New England’s Largest Coal and Oil Power Plant to Close

Brayton Point Power StationCourtesy: Dominion

Curt Morgan, CEO and president of Brayton Point Energy LLC, announced in a written statement on Oct. 7, 2013, that the Brayton Point Power Station will be closed permanently in 2017.

The news comes as a bit of a surprise, since the station was recently purchased by a subsidiary of funds controlled by Energy Capital Partners, a private equity firm with offices in Short Hills, N.J., and San Diego, Calif. The plant had been owned by Dominion since January 2005. The sale closed on Aug. 29, 2013, following approval by the Federal Energy Regulatory Commission.

Brayton Point Power Station is located on 306 acres of land at the head of Narragansett Bay in Somerset, Mass. The station consists of four generating units, three of which are coal-fired—the 243-MW Unit 1, 240-MW Unit 2, and 612-MW Unit 3. The 435-MW Unit 4 uses natural gas or oil as its fuel source. The units began operation in 1963, 1964, 1969, and 1974 respectively.

Dominion had invested approximately $1.1 billion into station improvements since the station was acquired in 2005. In December 2007, when the announcement was made to construct two natural draft cooling towers for the units, Dominion’s chairman, president, and CEO Thomas F. Farrell II stated, “We now have established a clear path for operating these generating units well into the future.” As it turns out, that future was less than 10 years.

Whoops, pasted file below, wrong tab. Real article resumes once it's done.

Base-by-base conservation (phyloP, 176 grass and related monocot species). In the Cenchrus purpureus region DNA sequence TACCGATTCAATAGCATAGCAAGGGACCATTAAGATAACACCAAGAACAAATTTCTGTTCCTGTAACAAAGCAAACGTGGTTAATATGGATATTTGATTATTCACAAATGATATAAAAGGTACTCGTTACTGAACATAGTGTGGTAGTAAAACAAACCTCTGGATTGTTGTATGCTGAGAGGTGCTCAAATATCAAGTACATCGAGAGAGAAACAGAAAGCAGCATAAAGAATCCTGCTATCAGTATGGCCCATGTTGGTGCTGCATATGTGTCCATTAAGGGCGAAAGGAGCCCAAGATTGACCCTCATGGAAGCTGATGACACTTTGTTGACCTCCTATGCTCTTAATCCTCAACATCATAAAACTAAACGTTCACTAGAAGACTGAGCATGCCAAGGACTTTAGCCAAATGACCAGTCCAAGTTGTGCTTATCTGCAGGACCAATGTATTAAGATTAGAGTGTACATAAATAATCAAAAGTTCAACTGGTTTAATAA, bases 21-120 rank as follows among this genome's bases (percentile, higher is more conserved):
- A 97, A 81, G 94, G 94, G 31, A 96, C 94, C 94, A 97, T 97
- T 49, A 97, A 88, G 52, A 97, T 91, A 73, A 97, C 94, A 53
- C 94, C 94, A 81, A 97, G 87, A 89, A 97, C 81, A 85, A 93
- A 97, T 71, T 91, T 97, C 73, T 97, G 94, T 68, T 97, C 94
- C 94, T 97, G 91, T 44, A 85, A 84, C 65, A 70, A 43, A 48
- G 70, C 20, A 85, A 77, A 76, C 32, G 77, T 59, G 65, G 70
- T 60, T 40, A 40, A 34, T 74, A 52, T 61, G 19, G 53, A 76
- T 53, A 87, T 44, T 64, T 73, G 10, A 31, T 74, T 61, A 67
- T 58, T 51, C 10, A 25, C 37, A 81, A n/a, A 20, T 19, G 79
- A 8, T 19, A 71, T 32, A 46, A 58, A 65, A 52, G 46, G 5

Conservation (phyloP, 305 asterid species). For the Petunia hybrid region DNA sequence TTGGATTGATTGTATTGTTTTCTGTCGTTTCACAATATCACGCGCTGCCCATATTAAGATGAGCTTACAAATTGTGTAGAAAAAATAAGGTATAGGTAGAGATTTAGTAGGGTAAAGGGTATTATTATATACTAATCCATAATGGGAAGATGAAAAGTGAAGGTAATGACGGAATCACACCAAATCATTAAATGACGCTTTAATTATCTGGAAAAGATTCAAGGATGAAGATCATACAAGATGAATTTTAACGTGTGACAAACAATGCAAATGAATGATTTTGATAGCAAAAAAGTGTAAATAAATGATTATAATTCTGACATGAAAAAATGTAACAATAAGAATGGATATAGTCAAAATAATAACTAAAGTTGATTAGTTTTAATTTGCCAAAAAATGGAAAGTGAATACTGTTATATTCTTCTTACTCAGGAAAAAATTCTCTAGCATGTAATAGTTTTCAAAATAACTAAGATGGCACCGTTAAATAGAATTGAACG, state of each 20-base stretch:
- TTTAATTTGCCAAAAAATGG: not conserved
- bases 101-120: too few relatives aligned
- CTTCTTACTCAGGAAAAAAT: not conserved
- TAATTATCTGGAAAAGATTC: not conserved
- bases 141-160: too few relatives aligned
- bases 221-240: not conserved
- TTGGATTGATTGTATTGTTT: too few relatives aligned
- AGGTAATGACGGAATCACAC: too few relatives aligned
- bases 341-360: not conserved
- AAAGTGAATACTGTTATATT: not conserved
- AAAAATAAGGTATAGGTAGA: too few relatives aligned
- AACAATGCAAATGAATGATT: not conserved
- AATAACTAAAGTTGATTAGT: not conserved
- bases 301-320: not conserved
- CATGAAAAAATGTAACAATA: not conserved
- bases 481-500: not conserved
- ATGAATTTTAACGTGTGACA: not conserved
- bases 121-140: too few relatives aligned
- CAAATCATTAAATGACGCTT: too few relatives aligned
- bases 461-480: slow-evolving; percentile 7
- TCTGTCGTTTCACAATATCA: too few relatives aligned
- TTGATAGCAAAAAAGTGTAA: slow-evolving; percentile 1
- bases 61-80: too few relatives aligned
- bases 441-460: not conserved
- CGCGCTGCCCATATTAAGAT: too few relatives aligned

In September 2012, Dominion announced that it was exiting the merchant coal-fired generation business as part of the company’s continual review of its assets to ensure that they fit strategically and supported its objectives to improve return on invested capital and shareholder value. On Mar. 11, 2013, the company announced the planned sale of three merchant generation power stations to Energy Capital Partners. In addition to Brayton Point, Kincaid Power Station, a 1,158-MW plant located in Kincaid, Ill., and Elwood Power Station, a 1,424-MW plant outside Chicago were also sold. The sale was expected to result in after-tax proceeds of approximately $650 million, which included cash tax benefits generated for the sale.

—Aaron Larson, associate editor (@AaronL_Power, @POWERmagazine)

More Stories You Might Like